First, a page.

Bill Conlin: Hitting coaches subject to swings of fate

Posted: August 02, 2010

STAN MUSIAL and Ted Williams were holding court at the 1966 All-Star Game party in St. Louis. And what do you suppose two of history's most famous batsmen were talking about?

The record heat wave that would produce a game-time temperature in Busch Stadium of an official 105 degrees in the shade? (A thermometer in the sun-scorched National League dugout would register 145.)

Nope, they were not talking about the heat. Or President Lyndon Johnson's shrinking approval ratings as the war in Vietnam rapidly escalated. They didn't even bring up a Supreme Court decision that criminal suspects must be informed of their rights when arrested after overturning the conviction on rape and kidnapping charges of Ernesto Arturo Miranda. Hell, the only Miranda that Teddy Ballgame and Stan the Man had heard of was a light-hitting shortstop named Willie Miranda.

These professors of pop talked about hitting while a growing crowd of baseball folk and media types gathered. Actually, it was more Williams filibuster than discussion. Ted spread out in that wide stance and talked about the Belly Button Theory. He expounded on the Happy Zone and hitting counts and how the slider was both the best and worst pitch ever devised. The best, he said, was the late breaker that darted just off the plate after a hitter had committed his swing. The worst, he said, was the slider that just hung there in the middle of the plate.

It was wonderful stuff, of course. Williams went on and on. It was a baseball equivalent of Brando discussing method acting or Arnold Palmer breaking down the golf swing. Williams paused for breath and somebody said, "What was the secret of your success, Stan?"

Musial's statue would be dedicated outside Busch Stadium in 1968, corkscrewed forever into that peekaboo stance. The inscription reads, "Here stands baseball's perfect warrior. Here stands baseball's perfect knight."

Stan shrugged.

"I see the ball and hit the ball," he said. End of lesson. Elaboration unnecessary.

One great hitter was all about the science of what Williams called the hardest single action in sports: hitting a baseball thrown at speed.

The other great hitter was all about instinct.

And that's what hitting is, really, the ability to master the physical mechanics required to turn on a 95 mph pitch, to adjust to a 75 mph breaking ball and still drive the ball. But once the pitcher releases the baseball, muscle memory and instinct take over, the see-the-ball-hit-the-ball act that must unfold within tenths of a second.

That is why major league hitting coaches are the javelin catchers of sports, even more endangered than NFL field goal kickers or French World Cup soccer coaches.

Everybody wants to know what magic new hitting coach Greg Gross has worked on a floundering Phillies offense that got Milt Thompson fired. I guarantee that GG has basically been an observer so far. A hitting coach deals with conflicting circumstances. He must learn every aspect of a player's swing, so he can use it as a template to apply when the player falls into the kind of confounding slump that afflicted Jayson Werth.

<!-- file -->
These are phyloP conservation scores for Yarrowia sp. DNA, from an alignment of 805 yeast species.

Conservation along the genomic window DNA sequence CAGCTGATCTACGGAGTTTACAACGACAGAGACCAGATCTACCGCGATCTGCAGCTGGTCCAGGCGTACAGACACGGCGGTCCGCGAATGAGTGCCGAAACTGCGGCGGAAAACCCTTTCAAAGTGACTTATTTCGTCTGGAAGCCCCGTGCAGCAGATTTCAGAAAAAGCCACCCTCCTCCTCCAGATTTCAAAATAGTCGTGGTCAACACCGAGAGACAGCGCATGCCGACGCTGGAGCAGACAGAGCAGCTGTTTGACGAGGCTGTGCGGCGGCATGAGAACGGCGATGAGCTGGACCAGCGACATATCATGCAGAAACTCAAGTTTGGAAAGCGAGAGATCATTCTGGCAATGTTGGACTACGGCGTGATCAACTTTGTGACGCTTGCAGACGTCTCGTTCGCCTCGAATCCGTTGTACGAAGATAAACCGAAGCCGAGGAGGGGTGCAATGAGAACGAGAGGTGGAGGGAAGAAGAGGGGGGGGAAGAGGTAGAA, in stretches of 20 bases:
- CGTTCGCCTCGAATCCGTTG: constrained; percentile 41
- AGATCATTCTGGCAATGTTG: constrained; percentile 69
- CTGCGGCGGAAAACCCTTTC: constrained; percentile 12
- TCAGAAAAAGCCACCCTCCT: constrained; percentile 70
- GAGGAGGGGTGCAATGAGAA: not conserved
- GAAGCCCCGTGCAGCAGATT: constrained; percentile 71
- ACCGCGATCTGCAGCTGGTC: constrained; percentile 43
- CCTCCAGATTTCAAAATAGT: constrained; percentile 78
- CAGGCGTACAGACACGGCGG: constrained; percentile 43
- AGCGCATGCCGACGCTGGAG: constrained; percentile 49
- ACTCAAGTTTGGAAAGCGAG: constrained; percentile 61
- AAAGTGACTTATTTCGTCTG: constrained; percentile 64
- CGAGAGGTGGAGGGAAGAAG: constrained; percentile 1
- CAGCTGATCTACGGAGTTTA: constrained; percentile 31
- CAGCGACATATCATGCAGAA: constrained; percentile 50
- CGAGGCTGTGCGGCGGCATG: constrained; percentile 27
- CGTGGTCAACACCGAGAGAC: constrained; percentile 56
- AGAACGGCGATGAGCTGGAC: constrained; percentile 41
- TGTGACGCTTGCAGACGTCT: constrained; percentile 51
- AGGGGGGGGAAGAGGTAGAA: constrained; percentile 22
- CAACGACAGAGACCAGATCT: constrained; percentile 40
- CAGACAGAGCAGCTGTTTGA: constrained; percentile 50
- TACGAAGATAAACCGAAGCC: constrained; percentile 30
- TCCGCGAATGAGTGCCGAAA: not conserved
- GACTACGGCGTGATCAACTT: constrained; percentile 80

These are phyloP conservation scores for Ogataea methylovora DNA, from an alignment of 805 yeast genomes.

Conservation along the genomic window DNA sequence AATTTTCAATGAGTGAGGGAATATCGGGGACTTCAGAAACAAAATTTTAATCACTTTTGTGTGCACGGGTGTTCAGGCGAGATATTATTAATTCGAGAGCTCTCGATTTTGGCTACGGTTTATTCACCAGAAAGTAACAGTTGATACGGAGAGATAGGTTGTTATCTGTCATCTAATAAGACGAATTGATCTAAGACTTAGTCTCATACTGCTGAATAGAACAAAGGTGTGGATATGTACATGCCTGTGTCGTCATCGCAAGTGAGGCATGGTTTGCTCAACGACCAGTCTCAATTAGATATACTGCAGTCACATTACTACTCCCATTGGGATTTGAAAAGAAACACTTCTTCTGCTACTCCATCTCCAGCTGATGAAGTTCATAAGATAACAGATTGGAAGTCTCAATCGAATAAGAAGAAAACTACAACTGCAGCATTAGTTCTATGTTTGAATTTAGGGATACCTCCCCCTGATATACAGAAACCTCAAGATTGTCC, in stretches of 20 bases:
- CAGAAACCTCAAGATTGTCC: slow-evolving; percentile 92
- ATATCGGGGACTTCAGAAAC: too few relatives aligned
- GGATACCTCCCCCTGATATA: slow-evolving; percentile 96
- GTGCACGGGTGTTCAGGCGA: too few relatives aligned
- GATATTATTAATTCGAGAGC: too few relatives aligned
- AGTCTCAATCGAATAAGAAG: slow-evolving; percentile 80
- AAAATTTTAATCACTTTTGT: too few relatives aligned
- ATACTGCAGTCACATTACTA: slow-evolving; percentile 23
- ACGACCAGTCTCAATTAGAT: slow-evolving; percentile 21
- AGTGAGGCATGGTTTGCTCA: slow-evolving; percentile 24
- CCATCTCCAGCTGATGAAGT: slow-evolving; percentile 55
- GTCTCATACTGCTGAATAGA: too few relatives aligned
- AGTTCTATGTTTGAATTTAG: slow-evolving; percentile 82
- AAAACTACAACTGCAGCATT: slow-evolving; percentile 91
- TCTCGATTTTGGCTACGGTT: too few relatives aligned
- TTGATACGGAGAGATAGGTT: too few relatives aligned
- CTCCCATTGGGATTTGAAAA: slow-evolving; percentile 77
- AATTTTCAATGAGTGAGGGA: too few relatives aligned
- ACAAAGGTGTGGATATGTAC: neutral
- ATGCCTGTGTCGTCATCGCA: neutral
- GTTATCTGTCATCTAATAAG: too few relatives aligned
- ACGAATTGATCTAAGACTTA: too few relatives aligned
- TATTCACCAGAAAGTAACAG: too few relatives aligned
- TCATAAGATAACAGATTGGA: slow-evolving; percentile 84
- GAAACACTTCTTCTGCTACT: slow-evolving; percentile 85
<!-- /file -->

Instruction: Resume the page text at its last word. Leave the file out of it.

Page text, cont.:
Hitters are like snowflakes . . . no two swings are exactly alike. But the best swings are unalterably similar. Take the swings of Babe Ruth, Ted Williams, Mickey Mantle (from the left side), and Ryan Howard, all at the moment of contact, and you will see balance, extension, a firm front side and a head locked onto the baseball. Four power hitters from eras spanning 80 years, all with different setups - from Ruth's extremely closed, feet-almost-together stance to Howard's wide-open and spread stance. Ruth took a huge stride, so long his head was an average of 1.76 feet closer to the pitcher on the finish. Howard's stride is tiny and often no more than a toe-tap in place.

No action in sports involves more parts moving in a shorter unit of time than the baseball swing. And no action in sports involves more adjustments in the milliseconds that divide contact from miss.

The best Phillies hitting coach during my 21 years on the beat was a paradox because he was also one of the worst big-league hitters in the history of the game. Billy DeMars appeared in 80 games for the Philadelphia A's and St. Louis Browns. In 211 at-bats, the utility infielder batted .237 with five doubles, one triple and zero homers. He was out of the majors in 1951 at 26.

Decades later, after a tour of minor league managing, Billy was instructing future Hall of Famers, working with Mike Schmidt and Pete Rose, with All-Stars named Greg Luzinski and Manny Trillo. Rose nicknamed DeMars "Sgt. Baseball" for the no-nonsense way he had of coaching hitters. Pete considers DeMars the best hitting coach he ever had, so good he bought him a jeep after the 1980 season.

"The best thing he did was pump you up to the point you believed no pitcher could get you out," Pete would say.

DeMars used elements of golf and tennis swings in teaching proper baseball mechanics. Billy was Greg Gross' hitting coach when he was traded here from the Cubs with Manny Trillo in 1979.

"He helped me a lot," says Gross, a career .287 hitter over 17 years. Having been relieved of batting-cage command here and replaced by Thompson, he knows hitting coaches are as expendable as combat infantry second lieutenants.

The late Bill Robinson coached the potent hitters on a 1986 Mets team that won 108 games, including Darryl Strawberry, Howard Johnson, Keith Hernandez and Gary Carter. In 1989, the Mets slumped to 87 victories. Guess who got fired?

Milt Thompson, Robinson's former Washington Township, N.J., neighbor, knows the feeling.

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